The Austro-Hungarian 3rd Army was in retreat, but as had been the case throughout the Great War, the Germans were proving themselves a harder nut to crack. The flanks of the offensive were holding steady, as Russian casualties mounted for little or no gain. Eight days into the attack, the center of the Central Powers’ line had been caved in by miles, but had also left the Russian offensive in the perilous position of being encircled. Some Russian troops began to ignore their orders while losses pilled up for combat veterans that were still willing to run into the teeth of the German defenses. Kerensky’s rallying speeches could only do so much, and now the Minister of War found himself having to return to St. Petersburg to put down the Bolshevik protests.
The German counterattacks, directed from Berlin by Erich von Ludendorff, struck at the corners of the salient the Russian offensive had created. Within days, the progress the Russian army had achieved was quickly undone. Thousands of Russian soldiers abandoned their positions or surrendered, with soldier-formed soviets completely ignoring their officers. By the end of July, the Germans had advanced an additional 90 miles from the original front. The Kerensky Offensive had failed and with it, any hope that Russia still had an effective fighting force.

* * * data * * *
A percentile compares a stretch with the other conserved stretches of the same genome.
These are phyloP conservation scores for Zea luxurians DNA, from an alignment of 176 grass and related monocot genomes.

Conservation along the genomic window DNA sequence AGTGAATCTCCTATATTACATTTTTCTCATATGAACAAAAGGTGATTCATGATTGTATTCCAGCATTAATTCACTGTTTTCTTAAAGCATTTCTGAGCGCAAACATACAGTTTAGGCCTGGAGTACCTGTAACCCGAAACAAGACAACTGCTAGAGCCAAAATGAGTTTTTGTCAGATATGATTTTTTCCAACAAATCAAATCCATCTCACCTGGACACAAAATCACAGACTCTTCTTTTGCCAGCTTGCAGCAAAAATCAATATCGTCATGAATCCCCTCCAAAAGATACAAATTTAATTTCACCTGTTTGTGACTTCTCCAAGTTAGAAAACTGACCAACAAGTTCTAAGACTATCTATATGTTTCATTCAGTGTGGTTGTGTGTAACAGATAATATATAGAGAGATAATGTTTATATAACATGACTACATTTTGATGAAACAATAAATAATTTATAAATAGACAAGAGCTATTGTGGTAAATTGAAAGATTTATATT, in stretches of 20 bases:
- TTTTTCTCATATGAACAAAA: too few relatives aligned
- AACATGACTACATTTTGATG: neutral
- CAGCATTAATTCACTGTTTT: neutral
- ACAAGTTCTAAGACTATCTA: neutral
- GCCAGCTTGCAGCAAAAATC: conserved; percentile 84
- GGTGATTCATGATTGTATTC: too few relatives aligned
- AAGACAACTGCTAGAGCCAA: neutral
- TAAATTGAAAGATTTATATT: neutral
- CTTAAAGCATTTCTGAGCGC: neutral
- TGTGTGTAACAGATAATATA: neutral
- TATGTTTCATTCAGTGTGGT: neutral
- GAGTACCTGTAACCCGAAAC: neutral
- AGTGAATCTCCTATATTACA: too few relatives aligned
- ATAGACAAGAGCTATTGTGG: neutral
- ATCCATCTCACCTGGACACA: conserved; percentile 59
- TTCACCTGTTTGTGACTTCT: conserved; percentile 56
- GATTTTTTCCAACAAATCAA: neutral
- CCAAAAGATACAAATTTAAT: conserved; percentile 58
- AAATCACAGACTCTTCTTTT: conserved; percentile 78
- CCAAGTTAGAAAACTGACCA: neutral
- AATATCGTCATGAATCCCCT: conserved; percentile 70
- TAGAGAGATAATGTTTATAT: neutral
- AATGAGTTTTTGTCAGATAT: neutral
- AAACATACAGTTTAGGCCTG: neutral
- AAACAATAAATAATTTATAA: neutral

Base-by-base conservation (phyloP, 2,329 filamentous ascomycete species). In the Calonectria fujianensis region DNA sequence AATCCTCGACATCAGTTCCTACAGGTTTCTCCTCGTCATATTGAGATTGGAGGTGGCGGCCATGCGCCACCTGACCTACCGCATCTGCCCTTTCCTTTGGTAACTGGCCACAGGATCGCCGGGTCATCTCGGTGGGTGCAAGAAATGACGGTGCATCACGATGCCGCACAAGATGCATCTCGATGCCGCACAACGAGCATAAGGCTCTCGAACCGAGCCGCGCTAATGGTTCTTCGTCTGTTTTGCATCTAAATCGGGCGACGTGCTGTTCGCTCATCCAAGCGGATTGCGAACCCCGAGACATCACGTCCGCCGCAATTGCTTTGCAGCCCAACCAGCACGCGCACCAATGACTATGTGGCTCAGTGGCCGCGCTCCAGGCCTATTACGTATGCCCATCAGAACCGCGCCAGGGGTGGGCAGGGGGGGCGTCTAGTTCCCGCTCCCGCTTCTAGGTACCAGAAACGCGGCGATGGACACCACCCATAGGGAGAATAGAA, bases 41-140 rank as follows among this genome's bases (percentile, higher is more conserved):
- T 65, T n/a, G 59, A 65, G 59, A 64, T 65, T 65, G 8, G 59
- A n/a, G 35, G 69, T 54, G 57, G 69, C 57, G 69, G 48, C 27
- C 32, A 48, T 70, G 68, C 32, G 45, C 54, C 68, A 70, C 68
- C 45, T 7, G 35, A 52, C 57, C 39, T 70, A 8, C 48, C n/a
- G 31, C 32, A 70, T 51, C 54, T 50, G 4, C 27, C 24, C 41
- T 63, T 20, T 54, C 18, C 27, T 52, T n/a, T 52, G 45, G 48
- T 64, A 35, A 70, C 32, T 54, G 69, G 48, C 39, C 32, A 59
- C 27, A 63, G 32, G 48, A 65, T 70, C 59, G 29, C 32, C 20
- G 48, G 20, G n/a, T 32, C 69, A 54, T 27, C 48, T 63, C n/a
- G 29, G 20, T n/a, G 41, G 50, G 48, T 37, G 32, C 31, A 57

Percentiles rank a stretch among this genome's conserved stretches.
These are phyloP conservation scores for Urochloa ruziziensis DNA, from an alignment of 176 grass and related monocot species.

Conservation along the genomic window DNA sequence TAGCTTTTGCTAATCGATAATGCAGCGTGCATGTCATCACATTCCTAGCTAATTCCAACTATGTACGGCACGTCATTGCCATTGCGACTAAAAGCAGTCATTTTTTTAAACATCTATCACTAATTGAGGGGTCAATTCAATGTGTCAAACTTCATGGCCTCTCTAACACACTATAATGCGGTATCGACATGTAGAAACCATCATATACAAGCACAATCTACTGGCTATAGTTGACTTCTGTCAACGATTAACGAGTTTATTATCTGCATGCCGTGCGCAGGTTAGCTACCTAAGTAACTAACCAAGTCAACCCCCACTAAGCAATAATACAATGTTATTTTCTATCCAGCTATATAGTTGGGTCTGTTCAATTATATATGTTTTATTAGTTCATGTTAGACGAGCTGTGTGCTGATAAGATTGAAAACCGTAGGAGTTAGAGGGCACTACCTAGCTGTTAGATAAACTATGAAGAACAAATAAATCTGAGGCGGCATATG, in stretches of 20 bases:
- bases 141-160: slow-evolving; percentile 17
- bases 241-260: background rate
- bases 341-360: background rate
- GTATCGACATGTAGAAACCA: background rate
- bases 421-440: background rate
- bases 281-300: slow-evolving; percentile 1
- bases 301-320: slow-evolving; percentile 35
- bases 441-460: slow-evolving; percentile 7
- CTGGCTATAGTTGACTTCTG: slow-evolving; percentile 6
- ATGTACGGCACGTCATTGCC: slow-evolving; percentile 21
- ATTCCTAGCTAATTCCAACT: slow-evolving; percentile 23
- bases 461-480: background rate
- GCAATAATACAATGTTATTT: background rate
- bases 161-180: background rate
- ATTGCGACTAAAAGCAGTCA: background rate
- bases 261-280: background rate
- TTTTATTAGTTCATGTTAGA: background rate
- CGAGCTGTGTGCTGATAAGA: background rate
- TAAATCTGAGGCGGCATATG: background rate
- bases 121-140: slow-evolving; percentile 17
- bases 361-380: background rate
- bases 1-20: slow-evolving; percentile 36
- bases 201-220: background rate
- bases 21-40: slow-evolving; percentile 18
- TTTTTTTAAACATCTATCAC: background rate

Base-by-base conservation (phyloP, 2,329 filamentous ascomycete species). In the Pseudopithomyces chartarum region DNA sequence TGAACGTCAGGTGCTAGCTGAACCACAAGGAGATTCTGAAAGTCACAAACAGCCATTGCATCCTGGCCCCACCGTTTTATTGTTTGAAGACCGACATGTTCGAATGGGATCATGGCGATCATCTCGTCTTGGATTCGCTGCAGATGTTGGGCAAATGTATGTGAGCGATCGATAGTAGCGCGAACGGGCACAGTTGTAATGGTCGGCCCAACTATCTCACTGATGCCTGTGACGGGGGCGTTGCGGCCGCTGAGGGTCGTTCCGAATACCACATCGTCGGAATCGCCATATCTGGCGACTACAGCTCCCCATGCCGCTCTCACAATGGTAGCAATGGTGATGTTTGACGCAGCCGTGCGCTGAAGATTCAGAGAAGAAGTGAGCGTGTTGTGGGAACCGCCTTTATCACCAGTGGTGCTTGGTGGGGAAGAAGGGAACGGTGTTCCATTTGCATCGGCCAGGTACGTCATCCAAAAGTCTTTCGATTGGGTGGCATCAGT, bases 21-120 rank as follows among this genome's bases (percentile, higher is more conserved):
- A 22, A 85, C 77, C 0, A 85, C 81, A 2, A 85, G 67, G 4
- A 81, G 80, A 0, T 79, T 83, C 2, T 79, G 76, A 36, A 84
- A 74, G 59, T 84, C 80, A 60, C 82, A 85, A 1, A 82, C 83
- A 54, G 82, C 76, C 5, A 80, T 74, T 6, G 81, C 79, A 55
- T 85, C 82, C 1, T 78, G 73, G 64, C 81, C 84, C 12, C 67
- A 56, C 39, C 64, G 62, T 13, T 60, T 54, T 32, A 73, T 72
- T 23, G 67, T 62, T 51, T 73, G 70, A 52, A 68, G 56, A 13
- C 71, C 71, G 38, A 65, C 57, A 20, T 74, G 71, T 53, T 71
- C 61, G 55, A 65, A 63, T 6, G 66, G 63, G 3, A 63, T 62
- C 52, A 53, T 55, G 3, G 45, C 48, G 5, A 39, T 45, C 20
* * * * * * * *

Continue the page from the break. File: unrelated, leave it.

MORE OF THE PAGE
The events of the “July Days”, as the offensive and Bolshevik upheaval would be known, crippled what little credibility the Provisional Government held.
Faced with the real possibility of a Bolshevik-backed coup, most of the non-Soviet supported Provisional Government resigned. And despite having supported the offensive more than any other figure in the government, Alexander Kerensky emerged from the July chaos with greater power than before – he was now the Prime Minister.
For a government with few internal allies – politically or militarily – Kerensky set about consolidating as much power as possible within himself. While proclaiming the Russian Empire was now a Republic in an effort to co-opt the various ethnic groups of the country, Kerensky was ruling more like the Tsar. He moved the Provisional Government into the Winter Palace and would eventually name himself “Supreme Commander-in-Chief” following an abortive military coup later that summer. Within three months, Kerensky’s rule and the Provisional Government would be no more.